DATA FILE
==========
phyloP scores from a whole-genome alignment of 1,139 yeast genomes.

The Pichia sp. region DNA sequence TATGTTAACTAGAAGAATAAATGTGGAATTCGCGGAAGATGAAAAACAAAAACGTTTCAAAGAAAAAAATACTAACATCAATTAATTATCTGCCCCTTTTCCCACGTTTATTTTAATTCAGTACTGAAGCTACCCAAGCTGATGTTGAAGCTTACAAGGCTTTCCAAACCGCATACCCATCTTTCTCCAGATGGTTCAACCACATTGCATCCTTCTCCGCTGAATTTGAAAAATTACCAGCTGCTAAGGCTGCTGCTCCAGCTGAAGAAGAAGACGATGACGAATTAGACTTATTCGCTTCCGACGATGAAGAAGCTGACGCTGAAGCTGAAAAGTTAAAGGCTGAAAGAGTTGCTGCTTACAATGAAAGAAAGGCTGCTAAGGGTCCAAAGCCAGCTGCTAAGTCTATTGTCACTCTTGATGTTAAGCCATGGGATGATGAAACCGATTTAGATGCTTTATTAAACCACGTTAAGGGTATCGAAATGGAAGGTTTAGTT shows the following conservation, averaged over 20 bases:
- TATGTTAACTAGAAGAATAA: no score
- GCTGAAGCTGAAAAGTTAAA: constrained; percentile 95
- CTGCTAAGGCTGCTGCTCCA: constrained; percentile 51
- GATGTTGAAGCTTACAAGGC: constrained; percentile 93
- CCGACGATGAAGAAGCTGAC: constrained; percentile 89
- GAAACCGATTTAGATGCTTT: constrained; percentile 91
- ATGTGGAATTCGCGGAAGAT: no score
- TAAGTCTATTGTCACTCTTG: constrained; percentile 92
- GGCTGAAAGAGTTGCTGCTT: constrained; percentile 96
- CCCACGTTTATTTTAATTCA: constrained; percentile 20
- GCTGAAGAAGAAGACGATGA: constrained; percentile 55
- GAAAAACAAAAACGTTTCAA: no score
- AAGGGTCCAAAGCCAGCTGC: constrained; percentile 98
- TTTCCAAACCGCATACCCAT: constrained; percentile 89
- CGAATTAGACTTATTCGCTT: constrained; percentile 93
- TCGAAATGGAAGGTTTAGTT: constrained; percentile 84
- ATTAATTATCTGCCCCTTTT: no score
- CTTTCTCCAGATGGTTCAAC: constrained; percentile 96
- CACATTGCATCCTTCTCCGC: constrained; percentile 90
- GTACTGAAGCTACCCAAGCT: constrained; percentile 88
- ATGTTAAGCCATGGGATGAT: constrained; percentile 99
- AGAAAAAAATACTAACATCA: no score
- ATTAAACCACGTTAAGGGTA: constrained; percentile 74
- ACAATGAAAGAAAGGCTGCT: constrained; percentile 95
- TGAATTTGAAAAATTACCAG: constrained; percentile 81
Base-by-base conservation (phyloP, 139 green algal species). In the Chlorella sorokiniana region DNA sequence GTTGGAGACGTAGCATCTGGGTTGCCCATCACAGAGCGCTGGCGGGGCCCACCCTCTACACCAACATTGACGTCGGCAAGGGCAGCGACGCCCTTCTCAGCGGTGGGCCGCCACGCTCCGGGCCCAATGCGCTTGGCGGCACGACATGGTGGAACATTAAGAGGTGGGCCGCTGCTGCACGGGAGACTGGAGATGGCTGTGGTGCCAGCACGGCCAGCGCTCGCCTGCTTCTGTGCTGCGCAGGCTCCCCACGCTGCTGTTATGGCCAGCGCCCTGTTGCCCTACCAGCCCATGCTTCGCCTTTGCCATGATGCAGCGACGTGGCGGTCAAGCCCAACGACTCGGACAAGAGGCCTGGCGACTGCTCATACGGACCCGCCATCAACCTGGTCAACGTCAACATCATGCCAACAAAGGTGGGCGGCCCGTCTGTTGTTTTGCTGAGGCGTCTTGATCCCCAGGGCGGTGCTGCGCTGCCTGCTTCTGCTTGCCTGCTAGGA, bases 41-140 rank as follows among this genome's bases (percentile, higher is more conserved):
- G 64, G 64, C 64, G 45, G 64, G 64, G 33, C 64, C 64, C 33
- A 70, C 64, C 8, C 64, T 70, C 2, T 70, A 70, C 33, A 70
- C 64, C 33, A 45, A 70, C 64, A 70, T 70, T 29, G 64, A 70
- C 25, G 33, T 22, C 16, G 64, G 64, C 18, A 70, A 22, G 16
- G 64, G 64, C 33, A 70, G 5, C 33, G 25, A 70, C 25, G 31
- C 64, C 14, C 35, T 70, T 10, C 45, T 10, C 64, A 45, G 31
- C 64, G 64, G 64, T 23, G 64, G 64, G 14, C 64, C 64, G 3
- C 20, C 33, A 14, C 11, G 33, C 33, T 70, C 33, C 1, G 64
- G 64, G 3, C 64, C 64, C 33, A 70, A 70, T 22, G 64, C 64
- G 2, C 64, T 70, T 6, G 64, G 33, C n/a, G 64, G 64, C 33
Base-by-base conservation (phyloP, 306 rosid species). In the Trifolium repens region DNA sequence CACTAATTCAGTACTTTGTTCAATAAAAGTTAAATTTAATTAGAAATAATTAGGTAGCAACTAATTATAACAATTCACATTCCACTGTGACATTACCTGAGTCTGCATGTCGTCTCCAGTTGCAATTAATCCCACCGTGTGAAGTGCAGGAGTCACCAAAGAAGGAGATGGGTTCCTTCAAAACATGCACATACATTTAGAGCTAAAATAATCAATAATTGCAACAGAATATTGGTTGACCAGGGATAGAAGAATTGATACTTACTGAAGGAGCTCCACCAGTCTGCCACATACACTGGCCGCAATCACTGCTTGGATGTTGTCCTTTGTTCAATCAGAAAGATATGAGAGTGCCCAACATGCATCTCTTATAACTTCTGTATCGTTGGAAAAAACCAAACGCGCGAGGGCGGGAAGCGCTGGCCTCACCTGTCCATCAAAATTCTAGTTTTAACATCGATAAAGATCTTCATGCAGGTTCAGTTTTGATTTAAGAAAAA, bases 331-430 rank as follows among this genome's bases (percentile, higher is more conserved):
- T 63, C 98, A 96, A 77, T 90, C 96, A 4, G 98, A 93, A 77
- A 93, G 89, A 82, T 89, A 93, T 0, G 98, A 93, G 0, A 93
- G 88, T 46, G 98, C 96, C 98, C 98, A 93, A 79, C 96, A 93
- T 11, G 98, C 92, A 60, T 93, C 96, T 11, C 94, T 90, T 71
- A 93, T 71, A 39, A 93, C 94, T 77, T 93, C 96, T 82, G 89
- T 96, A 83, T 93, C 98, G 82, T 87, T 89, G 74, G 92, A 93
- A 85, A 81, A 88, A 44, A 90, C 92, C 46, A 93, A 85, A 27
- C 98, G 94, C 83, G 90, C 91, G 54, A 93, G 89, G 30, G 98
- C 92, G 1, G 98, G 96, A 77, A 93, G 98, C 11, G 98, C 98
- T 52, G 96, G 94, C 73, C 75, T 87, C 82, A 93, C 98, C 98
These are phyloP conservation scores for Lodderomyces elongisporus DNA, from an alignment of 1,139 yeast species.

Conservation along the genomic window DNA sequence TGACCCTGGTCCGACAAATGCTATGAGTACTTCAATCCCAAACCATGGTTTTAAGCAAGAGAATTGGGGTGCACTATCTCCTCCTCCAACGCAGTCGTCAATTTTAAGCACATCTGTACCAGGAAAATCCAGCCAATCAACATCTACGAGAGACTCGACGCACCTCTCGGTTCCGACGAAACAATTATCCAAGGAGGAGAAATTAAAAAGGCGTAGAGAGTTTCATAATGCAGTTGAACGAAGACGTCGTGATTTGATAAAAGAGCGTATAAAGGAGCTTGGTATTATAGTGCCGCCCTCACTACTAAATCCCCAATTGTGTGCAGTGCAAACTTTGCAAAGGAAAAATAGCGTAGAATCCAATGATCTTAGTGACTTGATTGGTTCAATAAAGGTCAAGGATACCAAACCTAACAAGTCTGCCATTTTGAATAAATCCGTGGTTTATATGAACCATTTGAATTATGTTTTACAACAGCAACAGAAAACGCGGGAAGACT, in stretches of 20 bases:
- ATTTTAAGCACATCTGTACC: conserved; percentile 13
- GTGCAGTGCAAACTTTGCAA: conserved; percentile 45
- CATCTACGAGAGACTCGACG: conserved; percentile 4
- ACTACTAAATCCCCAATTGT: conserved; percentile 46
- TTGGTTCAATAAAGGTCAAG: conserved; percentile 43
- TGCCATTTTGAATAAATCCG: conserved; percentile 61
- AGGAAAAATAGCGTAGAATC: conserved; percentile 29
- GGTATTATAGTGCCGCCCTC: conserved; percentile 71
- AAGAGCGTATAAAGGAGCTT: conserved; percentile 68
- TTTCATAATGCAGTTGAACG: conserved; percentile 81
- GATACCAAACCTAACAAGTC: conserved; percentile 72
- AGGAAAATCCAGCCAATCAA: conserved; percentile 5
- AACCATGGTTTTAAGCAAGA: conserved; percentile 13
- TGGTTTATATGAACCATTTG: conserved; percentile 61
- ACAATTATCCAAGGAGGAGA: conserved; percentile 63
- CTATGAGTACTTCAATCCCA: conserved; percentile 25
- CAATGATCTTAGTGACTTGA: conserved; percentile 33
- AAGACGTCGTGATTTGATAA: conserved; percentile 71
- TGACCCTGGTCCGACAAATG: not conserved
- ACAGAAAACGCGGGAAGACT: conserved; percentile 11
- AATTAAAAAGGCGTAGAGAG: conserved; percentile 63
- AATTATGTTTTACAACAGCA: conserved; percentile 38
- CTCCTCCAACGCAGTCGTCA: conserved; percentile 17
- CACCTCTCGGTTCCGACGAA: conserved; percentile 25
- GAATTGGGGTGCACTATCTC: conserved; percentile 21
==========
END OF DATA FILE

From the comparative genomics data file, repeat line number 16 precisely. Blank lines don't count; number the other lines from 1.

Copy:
- TTTCCAAACCGCATACCCAT: constrained; percentile 89